Generally I love long runs. They can be a real test of will (especially when it’s blowing a gale or hammering down with rain), and, unlike say a 6 mile easy run which you can just lace up and go on, they are something you need to prepare for. You need to watch what you eat and drink the night before and the morning of, you need to consider clothing, and you need to think about how you will hydrate and feed yourself on the 2 – 3 hours you’ll be on your feet, not to mention thinking about the route. I’m always aware of route planning for long runs, and I take care to think about where I’ll be at my furthest point from ‘home’, be that my actual home or where I parked my car. Measuring distance is a refined art, because the online mapping tools don’t always get it spot on and there is nothing more frustrating than reaching your intended finish point after a grueling 16 miler only to find you still have another 3/4 miles to go according to your GPS. Ultimately the long training run is pretty much like preparing for an actual marathon, which I guess is the point!

Over the years I’ve had good long runs and bad ones. I’ve finished dead on my feet, and finished with energy to burn. Whisper it, but a couple of times I’ve had to call in a ride home because I’ve miscalculated something and ran out of juice before getting home.

In keeping with this particularly awesome week, all I can say is I really enjoyed this run. I decided to repeat the same course as two weeks prior when I’d had such a bad time of it, figuring that it would be a good measure of progress. I’m pleased to say it went very well. Although my overall pace was similar across the two runs, I ran negative splits this time (which I was delighted with), and at the end, despite tripping and falling (embarrassing and not a little painful) at around mile 14, I finished the run feeling like I had a lot more gas in the tank, as opposed to the totally beat feeling I had running the same course two weeks ago. A real confidence booster.

Sunday | Easy Run | 6.4 Miles

Rob & Yoko
Can’t beat running with old friends

The best thing about what otherwise would have been a perfunctory two laps of Greenlake was that it was the first time in literally months that I was able to run with my longtime training partner and dear friend Yoko. This year, for a multitude of reasons, our schedules, fitness levels, training goals and even desire to run have not been in synch, so it was an absolute treat to get out and catch up. Yoko is also running in DC, so hopefully we’ll get a couple more runs in together before the main event.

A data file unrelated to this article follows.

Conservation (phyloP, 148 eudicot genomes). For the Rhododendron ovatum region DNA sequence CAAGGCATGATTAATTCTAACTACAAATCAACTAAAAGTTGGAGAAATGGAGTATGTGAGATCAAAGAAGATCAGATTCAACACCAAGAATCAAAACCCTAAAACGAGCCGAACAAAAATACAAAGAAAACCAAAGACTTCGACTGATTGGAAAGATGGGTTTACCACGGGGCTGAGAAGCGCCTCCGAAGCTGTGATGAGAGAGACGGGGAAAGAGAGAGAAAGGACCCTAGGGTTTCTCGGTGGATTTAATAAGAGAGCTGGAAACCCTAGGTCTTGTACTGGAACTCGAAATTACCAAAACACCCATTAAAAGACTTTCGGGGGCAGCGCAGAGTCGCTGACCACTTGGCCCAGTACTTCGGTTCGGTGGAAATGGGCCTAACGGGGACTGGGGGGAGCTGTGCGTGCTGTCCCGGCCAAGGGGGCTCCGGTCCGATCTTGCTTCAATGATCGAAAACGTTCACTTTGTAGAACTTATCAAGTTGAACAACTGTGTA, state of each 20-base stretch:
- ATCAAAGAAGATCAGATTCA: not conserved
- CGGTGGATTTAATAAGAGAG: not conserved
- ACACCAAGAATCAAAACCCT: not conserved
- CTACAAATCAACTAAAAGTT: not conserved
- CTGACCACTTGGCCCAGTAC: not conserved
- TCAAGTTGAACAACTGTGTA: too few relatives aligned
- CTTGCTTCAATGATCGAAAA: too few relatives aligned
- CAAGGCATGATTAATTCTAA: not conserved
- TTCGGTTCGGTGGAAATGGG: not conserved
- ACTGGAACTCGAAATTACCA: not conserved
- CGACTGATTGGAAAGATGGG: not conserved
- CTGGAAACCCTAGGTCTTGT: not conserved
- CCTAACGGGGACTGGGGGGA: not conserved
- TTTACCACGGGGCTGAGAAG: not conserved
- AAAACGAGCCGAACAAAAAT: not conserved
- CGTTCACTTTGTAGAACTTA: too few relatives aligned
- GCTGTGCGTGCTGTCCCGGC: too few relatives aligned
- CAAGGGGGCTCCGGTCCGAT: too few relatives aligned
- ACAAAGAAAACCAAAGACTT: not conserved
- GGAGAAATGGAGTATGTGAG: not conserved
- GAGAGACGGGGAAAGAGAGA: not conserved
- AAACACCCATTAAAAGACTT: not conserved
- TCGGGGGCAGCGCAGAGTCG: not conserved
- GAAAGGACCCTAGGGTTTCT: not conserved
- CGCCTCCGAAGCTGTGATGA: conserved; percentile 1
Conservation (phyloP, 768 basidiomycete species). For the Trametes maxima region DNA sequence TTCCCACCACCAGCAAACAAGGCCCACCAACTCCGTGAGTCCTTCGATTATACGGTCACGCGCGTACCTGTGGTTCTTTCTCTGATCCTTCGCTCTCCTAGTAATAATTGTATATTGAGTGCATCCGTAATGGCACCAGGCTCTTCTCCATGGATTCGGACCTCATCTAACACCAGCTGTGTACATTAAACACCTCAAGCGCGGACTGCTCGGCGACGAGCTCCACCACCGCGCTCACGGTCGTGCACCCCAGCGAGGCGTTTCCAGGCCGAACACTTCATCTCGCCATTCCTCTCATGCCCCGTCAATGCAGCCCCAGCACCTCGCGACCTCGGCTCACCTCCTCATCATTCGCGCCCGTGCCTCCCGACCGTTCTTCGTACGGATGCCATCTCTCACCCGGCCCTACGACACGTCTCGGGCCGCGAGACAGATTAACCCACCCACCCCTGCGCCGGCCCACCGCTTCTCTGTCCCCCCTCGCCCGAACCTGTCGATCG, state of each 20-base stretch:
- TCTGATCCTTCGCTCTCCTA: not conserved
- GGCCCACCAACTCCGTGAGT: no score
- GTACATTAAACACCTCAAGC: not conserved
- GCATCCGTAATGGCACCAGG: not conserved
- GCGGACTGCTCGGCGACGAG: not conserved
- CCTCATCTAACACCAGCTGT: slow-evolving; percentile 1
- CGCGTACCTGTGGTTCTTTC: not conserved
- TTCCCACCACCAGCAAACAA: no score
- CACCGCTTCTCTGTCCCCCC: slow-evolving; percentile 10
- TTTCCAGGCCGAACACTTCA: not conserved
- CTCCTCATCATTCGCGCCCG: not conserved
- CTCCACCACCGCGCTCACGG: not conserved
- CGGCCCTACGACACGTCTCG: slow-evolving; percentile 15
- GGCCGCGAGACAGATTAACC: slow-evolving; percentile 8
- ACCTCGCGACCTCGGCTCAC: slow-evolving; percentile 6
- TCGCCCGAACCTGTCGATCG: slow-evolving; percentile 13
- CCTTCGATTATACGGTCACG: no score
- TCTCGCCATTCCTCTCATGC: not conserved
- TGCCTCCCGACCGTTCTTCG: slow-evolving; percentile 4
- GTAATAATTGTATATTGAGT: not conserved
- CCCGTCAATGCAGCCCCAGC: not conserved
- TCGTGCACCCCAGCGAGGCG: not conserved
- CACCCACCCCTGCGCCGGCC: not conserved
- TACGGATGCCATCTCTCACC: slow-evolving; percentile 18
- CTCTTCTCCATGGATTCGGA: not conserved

So why was this week such a good week? I mean it was the 10th week of 18, nothing special from that point of view, and not a point in previous training cycles where I’d had any kind of breakthrough.

I attribute it to a combination of factors:

  • The training is beginning to work
  • The weather has cooled off a bit
  • I took one (the first!) unscheduled rest day the previous week
  • The stars just happened to align

Whatever the reason, It’s important to recognize those moments along the way when everything just goes right, as opposed to always lamenting and accenting the negatives. I think a positive frame of mind can go a long way, and if nothing else, hopefully helps to put a smile on other peoples faces. Long may it continue, and even if the next week, or the one after that don’t quite go as planned, I’ll be looking forward and expecting that the next great week is just around the corner.

My numbers for the week and my training to date are below. Keep moving, and keep smiling my friends.

Last week’s awesome numbers looked like this:

week10

And for my training to date:

week 10 cumulative